Keywords: Global value chains, Natural resources, Mining, Latin America, Innovation and learning, public policies
    JEL: O13 O32 O43
    Date: 2019–09–20
  7. By: Ufuk Akcigit; Emin M. Dinlersoz; Jeremy Greenwood; Veronika Penciakova
    Abstract: Venture capital (VC) and growth are examined both empirically and theoretically. Empirically, VC-backed startups have higher early growth rates and initial patent quality than non-VC-backed ones. VC-backing increases a startup’s likelihood of reaching the right tails of the firm size and innovation distributions. Furthermore, outcomes are better for startups matched with more experienced venture capitalists. An endogenous growth model, where venture capitalists provide both expertise and financing for business startups, is constructed to match these facts. The presence of venture capital, the degree of assortative matching between startups and financiers, and the taxation of VC-backed startups matter significantly for growth.
    Keywords: venture capital, assortative matching, endogenous growth, IPO, management, mergers and acquisitions, research and development, startups, synergies, taxation, patents
    JEL: G24 N20 O30
    Date: 2019
  8. By: Sumudu Kankanamge (Toulouse School of Economics); Alexandre Gaillard (Toulouse School of Economics)
    Abstract: This paper introduces a quantitative stylized life-cycle model with entrepreneurship and endogenous business selling, buying and founding decisions. Using a new dataset on the small business sale market as well as the SSBF, the SBO and the PSID datasets, we document the importance of the buying, selling and founding margins for entrepreneurs and find large mismatches on the business sale market. The data also reveal a key role for age and life-cycle dynamics for entrepreneurial entry and exit decisions. Using the model, we find that the combination of (i) illiquid business assets, (ii) frictions on the business sale market and (iii) the life-cycle components of entrepreneurship are key to reproducing our empirical finding. Finally, we simulate a large demographic event akin to the baby-boomers generation reaching peak retirement age and evaluate the macroeconomic outcome of such a change.
    Date: 2019
  9. By: Albert Bravo-Biosca
    Abstract: Experimental approaches are increasingly being adopted across many policy fields, but innovation policy has been lagging. This paper reviews the case for policy experimentation in this field, describes the different types of experiments that can be undertaken, discusses some of the unique challenges to the use of experimental approaches in innovation policy, and summarizes some of the emerging lessons, with a focus on randomized trials. The paper concludes describing how at the Innovation Growth Lab we have been working with governments across the OECD to help them overcome the barriers to policy experimentation in order to make their policies more impactful.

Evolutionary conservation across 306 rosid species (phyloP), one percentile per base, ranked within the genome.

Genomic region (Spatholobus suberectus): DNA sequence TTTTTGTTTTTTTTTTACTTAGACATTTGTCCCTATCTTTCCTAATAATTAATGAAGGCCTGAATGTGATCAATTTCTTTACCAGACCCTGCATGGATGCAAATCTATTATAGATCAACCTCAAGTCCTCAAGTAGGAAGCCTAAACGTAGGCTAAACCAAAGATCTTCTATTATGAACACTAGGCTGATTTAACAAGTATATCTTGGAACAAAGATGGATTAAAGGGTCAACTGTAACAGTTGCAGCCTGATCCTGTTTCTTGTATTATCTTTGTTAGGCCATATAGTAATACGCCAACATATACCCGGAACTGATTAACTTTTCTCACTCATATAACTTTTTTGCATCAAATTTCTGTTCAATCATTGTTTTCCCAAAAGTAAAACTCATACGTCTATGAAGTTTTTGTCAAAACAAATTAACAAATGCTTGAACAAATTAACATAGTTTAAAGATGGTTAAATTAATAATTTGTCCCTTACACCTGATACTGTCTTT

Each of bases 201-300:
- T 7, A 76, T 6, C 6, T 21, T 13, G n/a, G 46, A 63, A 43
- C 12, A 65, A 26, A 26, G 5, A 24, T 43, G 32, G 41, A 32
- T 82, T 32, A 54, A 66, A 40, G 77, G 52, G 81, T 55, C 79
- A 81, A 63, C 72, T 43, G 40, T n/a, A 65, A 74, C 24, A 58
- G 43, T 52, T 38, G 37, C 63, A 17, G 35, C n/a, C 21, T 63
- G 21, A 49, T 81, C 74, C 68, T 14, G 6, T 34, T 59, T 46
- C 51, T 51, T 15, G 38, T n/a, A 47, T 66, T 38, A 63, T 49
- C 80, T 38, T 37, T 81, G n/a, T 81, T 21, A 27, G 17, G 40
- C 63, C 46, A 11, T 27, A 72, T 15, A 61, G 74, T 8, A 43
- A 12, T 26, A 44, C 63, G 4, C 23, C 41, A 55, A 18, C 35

JEL: C93 L26 O25 O38
    Date: 2019–09
  10. By: Ziesemer, Thomas (UNU-MERIT, and SBE, Maastricht University)
    Abstract: This literature review shows that a majority of studies finds complementarity of R&D subsidies and tax credits with private R&D expenditures. A non-negligible minority finds incomplete crowding out. Full crowding out is found only for small parts of the respective samples or small sub-sectors of the economy under consideration. Education R&D and publicly performed R&D stimulate private R&D according to a small literature. We focus on the exceptions from these dominant results. The controversies concern firm size, interaction of policy instruments, and effectiveness of parts of publicly performed R&D. There are important suggestions for future research derived from our literature review: (i) use of dynamic models with adequate time lags, (ii) explaining effects of country and firm heterogeneity.
    Keywords: Research & development, business R&D, subsidies, public R&D
    JEL: H25 O38
    Date: 2019–09–24
  11. By: Qianqian Du; Thomas F. Hellmann
    Abstract: Does doing more deals together always strengthen investor relationships? Based on the relationships of the top 50 US venture capital firms, this paper focuses on the strengths of relationships and their dynamic evolution. Empirical estimates indicate that having a deeper relationship leads to fewer, not more future coinvestments. Moreover, deeper relationships lead to lower exit performance, even after controlling for endogeneity. Interestingly, deeper relationships first lead to lower performance, and subsequently lead to a slowdown in the relationship intensity. Relationship effects are more negative for VC firms with less central network positions, and for deals made in “hot” investment markets.
    JEL: G24
    Date: 2019–09
  12. By: Miguel Martín-Retortillo (Universidad de Alcalá, Spain); Vicente Pinilla (Universidad de Zaragoza e Instituto Agroalimentario de Aragón, Spain)
    Abstract: In recent decades, the debate on economic growth has largely focused the role-played by institutions, geography, trade, and culture. In line with this concern, this study analyses the underlying causes of agricultural productivity growth in Europe in the second half of the twentieth century. To achieve this objective, a calculation of the Total Factor Productivity growth in European agriculture is made and an econometric model is proposed to determine the importance of these fundamental causes. Our study highlights that inclusive institutions, policies to support agriculture that do not discourage innovation, qualified human capital and a full openness to international trade are key factors for favouring growth of productivity in agriculture.